Practical Tips For Coping With Depression
As a life coach, I have worked with lots people who are depressed. In some extreme cases I refer them to their physician or psychiatrist, but for some, their relief doesn’t require such extreme measures. In cases where therapy isn’t an issue, I suggest several self–administered practices, which have a really positive effect on their lives.
I am convinced that a combination of effective techniques increases the probability of a strongly positive result, and I don’t really care which of them did the most good along the way. It is different for everyone. Here are five simple very helpful practices that I recommend because they are both scientifically valid and practically effective.
This is usually my first and strongest suggestion. Research suggests and practical experience shows how much improvement people feeling depressed can gain from physical activity. In mild forms of depression, some studies have indicated that exercise alone can be equal in effectiveness to anti-depression medication.
Here is step one of my approach: “Try and do a little every day. Whatever you can do, even walking ten steps in place if that’s all you have the energy for. Exercise is like fertilizer for the brain and with it, your brain chemistry makes important positive changes. It has a strong anti-depressive effect, so take it like a medicine.”
Start with however far you can walk, and add a few more steps every day. Add to it as you gain more energy.
Engage Your Brain’s Pleasure Centers
Deep inside our brains are small regions dedicated to experiencing pleasure. In depressed people, brain imaging has shown that these areas are less activated by pleasurable events compared to people who are not depressed. So the common experience that is often shared by depressed people is that they get less pleasure out of things than they used to. It has very strong biological reinforcement. Because of this diminished experience of pleasure, people start to believe it’s not worth the effort to participate in things that are no longer as fun as they once were. That feeling starts a downward spiral to a bad place.
Therefore, it is important not to quit being exposed to these things that used to be pleasurable. It’s really important to keep those pleasure centers stimulated and activated. For example, keep listening to your favorite kinds of music, adding some new pieces for novelty to the old standbys, looking at beautiful scenery, enjoying the fresh spring air….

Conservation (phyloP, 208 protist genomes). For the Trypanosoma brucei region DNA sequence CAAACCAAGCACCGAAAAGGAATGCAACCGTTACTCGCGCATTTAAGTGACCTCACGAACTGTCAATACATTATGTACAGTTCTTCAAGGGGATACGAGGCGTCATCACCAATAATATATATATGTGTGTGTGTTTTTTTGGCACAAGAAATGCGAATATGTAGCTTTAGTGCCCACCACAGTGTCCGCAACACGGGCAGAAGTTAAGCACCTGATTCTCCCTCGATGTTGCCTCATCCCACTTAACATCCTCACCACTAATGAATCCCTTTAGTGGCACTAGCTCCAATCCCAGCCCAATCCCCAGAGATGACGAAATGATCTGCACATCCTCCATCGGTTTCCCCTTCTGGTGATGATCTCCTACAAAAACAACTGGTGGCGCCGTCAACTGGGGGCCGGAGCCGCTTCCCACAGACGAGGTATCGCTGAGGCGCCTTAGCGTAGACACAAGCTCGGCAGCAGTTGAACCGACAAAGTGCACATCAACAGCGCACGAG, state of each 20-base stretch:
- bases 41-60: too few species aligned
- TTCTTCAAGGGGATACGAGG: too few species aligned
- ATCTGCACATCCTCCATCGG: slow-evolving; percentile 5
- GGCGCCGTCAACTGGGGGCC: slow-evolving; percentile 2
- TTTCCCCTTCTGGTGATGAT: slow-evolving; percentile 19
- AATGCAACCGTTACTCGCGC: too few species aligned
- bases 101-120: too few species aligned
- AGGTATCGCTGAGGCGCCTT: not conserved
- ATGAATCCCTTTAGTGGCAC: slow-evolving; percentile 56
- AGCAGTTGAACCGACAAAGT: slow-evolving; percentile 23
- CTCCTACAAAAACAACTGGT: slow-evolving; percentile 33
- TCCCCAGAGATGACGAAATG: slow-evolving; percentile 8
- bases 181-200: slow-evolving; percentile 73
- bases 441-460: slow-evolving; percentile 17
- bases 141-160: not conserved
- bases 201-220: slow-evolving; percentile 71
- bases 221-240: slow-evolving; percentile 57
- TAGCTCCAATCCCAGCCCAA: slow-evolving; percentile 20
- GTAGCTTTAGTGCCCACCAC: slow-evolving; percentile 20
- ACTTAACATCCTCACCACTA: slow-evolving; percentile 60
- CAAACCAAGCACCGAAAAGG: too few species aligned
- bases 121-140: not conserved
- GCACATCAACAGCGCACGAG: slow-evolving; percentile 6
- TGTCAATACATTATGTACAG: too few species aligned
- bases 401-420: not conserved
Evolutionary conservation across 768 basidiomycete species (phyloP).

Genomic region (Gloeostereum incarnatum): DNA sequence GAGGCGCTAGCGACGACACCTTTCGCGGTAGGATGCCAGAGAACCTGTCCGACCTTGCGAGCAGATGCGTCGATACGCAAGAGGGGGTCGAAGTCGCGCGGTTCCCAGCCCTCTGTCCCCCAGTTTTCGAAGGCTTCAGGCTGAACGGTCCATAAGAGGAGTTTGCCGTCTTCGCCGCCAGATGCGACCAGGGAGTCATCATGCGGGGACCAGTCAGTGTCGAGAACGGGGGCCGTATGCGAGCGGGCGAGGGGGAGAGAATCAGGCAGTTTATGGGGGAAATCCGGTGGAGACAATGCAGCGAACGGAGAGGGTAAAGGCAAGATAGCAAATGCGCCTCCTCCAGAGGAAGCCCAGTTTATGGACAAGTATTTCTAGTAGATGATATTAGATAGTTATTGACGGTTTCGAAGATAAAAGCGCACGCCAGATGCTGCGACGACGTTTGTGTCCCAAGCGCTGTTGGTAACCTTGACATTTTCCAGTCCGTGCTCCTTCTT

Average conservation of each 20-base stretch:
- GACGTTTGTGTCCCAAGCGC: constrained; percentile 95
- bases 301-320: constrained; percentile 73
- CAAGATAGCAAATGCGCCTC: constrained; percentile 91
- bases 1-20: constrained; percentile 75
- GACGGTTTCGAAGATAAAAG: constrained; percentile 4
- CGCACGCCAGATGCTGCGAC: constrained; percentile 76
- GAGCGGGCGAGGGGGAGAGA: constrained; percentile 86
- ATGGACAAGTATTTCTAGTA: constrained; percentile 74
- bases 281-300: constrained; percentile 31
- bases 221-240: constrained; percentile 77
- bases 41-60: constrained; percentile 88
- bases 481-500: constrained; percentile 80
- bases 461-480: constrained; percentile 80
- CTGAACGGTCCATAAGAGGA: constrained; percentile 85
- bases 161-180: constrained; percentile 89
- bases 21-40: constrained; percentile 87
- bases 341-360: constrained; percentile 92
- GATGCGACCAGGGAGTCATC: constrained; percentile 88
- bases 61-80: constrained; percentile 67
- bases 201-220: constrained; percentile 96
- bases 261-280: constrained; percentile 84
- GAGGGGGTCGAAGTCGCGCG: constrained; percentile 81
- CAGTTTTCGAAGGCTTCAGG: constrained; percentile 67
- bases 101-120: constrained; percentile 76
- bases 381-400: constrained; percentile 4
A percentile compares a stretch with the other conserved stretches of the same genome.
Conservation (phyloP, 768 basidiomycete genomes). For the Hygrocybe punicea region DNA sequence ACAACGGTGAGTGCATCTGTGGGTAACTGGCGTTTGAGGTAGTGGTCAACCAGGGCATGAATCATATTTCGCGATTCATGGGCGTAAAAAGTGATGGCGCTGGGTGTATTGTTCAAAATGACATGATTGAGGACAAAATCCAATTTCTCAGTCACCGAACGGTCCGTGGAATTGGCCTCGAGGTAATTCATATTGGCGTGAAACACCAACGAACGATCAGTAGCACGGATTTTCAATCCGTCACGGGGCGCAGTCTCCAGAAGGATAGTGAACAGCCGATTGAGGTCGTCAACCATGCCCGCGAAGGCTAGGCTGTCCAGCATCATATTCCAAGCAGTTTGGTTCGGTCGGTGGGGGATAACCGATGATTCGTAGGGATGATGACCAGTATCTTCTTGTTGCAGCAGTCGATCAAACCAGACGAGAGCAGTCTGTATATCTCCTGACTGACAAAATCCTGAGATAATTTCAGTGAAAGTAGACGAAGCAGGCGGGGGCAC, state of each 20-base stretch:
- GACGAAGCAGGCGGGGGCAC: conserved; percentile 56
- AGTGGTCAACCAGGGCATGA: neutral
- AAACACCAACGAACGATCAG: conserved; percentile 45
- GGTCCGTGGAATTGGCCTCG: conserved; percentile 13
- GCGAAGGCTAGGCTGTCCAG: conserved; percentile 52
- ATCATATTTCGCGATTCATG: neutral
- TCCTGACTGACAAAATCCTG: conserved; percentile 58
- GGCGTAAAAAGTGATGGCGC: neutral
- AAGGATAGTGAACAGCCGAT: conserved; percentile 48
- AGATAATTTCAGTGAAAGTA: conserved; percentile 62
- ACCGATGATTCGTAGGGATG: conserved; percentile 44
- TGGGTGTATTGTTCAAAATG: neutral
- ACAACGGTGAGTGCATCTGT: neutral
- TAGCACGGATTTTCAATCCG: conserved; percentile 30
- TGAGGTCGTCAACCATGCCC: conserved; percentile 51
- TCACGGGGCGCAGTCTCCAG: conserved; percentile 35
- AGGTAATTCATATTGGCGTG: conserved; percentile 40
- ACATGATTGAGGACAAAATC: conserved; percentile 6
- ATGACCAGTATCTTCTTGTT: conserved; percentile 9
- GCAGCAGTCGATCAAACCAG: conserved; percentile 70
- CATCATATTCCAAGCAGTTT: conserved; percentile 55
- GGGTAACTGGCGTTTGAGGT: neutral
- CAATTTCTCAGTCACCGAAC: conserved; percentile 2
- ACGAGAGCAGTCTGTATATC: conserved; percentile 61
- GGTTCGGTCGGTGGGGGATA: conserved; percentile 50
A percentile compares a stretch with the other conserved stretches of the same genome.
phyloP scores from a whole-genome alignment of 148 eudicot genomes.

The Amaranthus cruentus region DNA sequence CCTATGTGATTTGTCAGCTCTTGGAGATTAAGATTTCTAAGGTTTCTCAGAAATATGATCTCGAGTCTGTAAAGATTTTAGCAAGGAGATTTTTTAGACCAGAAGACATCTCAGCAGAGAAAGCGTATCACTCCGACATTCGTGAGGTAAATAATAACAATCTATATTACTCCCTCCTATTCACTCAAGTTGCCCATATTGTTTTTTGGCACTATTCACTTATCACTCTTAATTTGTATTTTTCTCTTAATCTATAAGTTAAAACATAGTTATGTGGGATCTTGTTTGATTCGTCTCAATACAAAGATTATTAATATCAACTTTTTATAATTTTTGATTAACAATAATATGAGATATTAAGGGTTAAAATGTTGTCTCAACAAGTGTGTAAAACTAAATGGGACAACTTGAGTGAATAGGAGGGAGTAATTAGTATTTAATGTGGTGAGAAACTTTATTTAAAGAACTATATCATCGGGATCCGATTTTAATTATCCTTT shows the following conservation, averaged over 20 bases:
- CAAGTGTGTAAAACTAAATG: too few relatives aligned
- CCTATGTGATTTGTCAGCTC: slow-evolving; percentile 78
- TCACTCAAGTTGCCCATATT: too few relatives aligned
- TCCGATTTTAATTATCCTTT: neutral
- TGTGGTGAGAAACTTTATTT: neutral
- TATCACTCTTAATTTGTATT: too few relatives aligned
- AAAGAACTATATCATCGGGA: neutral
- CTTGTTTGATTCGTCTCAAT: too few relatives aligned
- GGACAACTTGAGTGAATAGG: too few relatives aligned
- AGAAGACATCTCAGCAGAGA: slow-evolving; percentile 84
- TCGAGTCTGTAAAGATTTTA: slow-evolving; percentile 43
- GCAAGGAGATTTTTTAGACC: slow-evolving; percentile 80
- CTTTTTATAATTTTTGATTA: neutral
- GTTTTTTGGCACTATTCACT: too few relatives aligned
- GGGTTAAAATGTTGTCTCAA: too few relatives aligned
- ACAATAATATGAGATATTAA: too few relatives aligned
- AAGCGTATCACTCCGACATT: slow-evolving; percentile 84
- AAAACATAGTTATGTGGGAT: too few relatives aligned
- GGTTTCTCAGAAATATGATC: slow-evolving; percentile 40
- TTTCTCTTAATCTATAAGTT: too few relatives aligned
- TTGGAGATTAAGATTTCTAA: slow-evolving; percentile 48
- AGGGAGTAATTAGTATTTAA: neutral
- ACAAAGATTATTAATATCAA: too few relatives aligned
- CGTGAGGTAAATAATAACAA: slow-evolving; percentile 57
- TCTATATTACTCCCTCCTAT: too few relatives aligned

Enjoying the Light of Morning
A well-proven treatment for depression, especially of the seasonal type, takes into account our circadian rhythms of hormones and other biological components that are regulated by light. Being outdoors in the morning is unmistakably perfect, but for lots of us, all the stuff that needs to be done indoors or winter weather make this impractical. Still, there’s no need to give up on getting your fair share of morning light. Just open the windows in the room where work, put on a warm coat, and glance out the window as often as you can.
Anxiety often accompanies
depression and makes the
experience even more
difficult to endure.
Those Wonderful Hugs
There is sound scientific confirmation that functioning at an optimum level is controlled—in a positive direction—by agreeable touches. Hugging is a quick and easy way to enjoy this bonus. An added extra is that asking for and receiving hugs is experienced as emotional and social sustenance. This social support is one of the best contributors to reducing stress in challenging situations.
Exercise is like fertilizer for the
brain and with it, your brain
chemistry makes important
Using your Eyes to Decrease Anxiety
Anxiety often accompanies depression and makes the experience even more difficult to endure. A simple technique with your eyes can quickly reduce anxiety. Here is what you do.
First, look up with your eyes open. Next, keep looking up as you slowly close your eyelids. Then, let your eyes—under the closed eyelids—relax into their normal position. Now, take three deep breaths, inhaling deeply and exhaling. This last step triggers autonomic responses that foster calm and relaxation. Finally, slowly open your eyes and see how you feel. It has been called the “infinity position.”
Closing the Circle
If none of these things have the desired effect for you, see your primary care provider or psychiatrist so they can evaluate you. They can tell whether you need medication, psychotherapy, both, or neither. Whatever the decision is as to your treatment, you can include some or all of the techniques mentioned here throughout the process. In this way, you actively participate in making yourself feel better. And that is not only a good feeling, but also it contributes to your recovery as well.
SEE A LIFE COACH IN BATON ROUGE
Frank Hopkins is a life coach in Baton Rouge who is certified as a Professional Coach (CPC) by the Institute for Professional Excellence in Coaching (iPEC). Frank has helped numerous people to go through emotional change in a way that is positively transformative.